“Sorry we’re late.” Flight of the Conchords, aka Jermaine Clement and Bret McKenzie, are back in the UK for the first time in seven years – and three months. Their tour had to be rescheduled after McKenzie fell down some stairs and injured his hand.
Somehow, it’s also more than a decade since their brilliant musical comedy show was first seen on HBO, making these low-key New Zealanders into the unlikeliest of international stars.
“Something you may have noticed – we are older,” begins Clement, typically deadpan. “Dustier.”
But time has not dimmed British enthusiasm for the pair: they’ve filled the O2 Arena. For three nights in a row. So, is it business time?
Well, it’s presumably very good business for them. But the venue does their material no favours – and the pair never seem quite comfortable in the vast, echoey space.
Their stage personas are appealingly lo-fi, lightly shambolic; they start tracks in the wrong key or at the wrong time, murmur “oops-a-daisy” when things go wrong. They’re joined by the ‘New Zealand Symphony Orchestra’: one man on a cello. The droll between-song chat sends up how deeply un-rock-and-roll they are, with tales of getting stuck in a lift or decadently consuming free muffins in the hotels they now stay at (“the premier inns, the very best westerns”).
Yet here they are, in a stadium. While you’d never begrudge them their success, or want to deny patient fans, it doesn’t quite sit right.
They also, for the record, only tease us with a chorus from “Business Time” – probably their most famous track. No “Hiphopopotamus” either. This, however, is no cause for complaint: it’s very much the newer material that carries the evening.
FotC’s skill was always in combining joyously daft flights of fancy with surprising lyrical wordplay or a bathetic emotional suckerpunch. It’s more wry-smile than great-guffaw stuff, but there’s real pleasure in being taken on the journey of each song with them, through sly twists and reveals (in a schmaltzy father-son ballad, it turns out the grieved-for wife just shacked up with another man named Trevor), or concepts taken to absurd ends (as with a brilliant extended jazz-club jam about spoon theft, featuring “sax offenders and felonious monks”).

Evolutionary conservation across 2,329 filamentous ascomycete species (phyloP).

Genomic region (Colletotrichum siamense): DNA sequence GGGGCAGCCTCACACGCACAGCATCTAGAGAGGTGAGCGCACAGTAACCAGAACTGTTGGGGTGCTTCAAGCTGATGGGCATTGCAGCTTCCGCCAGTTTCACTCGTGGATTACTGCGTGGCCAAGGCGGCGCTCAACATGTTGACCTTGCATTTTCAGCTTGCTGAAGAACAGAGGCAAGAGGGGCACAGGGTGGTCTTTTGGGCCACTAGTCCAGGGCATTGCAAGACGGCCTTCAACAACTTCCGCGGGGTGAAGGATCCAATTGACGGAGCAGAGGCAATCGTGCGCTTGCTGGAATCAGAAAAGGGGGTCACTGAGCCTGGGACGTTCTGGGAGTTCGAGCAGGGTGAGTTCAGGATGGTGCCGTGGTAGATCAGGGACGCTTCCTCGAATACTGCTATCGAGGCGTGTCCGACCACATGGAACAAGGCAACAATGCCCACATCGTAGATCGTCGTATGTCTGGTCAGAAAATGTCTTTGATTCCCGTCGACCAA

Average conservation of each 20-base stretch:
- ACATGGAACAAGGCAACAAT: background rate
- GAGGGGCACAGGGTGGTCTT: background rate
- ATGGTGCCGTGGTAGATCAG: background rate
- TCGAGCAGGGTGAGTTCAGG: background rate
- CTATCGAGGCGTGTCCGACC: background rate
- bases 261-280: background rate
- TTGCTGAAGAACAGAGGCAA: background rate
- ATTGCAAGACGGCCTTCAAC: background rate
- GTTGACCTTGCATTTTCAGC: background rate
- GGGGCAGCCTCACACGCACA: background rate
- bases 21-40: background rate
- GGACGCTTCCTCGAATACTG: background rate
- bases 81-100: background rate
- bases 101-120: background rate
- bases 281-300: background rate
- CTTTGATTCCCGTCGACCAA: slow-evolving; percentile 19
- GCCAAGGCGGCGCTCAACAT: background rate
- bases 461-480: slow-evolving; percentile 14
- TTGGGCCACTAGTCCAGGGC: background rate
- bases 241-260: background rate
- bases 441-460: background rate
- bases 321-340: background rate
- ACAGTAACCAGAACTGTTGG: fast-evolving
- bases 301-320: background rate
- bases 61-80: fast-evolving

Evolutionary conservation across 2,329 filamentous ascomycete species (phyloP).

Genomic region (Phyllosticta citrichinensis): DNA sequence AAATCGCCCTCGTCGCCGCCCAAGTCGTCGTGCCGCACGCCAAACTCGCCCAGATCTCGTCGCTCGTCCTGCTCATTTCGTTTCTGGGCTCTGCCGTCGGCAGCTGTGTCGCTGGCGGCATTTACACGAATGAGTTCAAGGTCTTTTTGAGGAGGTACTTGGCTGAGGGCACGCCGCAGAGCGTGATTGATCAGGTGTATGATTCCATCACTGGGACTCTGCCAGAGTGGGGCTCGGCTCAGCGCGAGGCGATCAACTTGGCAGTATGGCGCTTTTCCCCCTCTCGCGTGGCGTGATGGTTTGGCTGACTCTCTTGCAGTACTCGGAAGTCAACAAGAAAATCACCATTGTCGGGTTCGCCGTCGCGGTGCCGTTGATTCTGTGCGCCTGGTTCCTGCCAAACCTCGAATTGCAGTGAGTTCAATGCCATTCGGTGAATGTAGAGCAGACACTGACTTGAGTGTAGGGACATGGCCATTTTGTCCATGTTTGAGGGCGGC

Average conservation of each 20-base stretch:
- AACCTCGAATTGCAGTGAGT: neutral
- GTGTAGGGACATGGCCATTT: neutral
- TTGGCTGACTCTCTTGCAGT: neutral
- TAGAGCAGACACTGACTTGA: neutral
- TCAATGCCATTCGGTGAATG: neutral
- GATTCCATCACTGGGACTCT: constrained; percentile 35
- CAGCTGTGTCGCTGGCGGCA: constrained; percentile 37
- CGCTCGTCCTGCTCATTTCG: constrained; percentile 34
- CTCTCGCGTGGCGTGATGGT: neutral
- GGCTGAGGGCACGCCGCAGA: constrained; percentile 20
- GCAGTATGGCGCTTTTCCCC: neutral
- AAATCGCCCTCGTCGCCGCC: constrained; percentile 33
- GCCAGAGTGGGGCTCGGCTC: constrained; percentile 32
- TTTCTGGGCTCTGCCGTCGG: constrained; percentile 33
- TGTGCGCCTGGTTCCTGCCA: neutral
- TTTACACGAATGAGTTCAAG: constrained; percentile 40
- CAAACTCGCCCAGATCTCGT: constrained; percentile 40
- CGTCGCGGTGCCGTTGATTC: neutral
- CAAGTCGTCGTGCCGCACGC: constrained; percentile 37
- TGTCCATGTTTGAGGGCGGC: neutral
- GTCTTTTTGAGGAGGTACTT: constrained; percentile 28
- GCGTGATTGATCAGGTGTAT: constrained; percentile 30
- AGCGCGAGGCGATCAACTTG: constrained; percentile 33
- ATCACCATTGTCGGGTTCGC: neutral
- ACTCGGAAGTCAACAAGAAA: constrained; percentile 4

There’s equal pleasure in the music, too: the pair lovingly send up all sorts of genres, while keeping that stony-faced seriousness that makes them so irresistible. Old favourites are happily wheeled out here: the Prince-style funk of “The Most Beautiful Girl in the Room”, with that immortal chat-up line, “you could be a part-time model”; the Kraftwerk-esque “Robots”; the Pet Shop Boys parody “Inner City Pressure”, and the obvious tribute that is “Bowie’s in Space”.
But newer numbers also take pastiche to delightfully bonkers extremes, as on the the recorder wig-out of the mock-medieval ”The Summer of 1353”, or the extended Johnny Cash-style tale of a wild west outlaw who falls in love with his own doppelganger.
Clement and McKenzie also still have an ear for the social awkwardness of modern life: I loved a track about petty party rules – shake your ass, but re-use your glass – where guests mostly just want to get the wifi code so they can check their emails on the loo (not something FotC would have been singing about when they formed back in 1998). It ends with a singalong, the room divided into chanting “chips” or “dips”.
It’s a rare moment where the eager crowd are really drawn in. This show is always enjoyable, but in this space can never quite deliver the scruffy intimacy that is surely part of the Conchords’ appeal.
Flight of the Conchords are on tour till 4 July (flightoftheconchords.co.nz)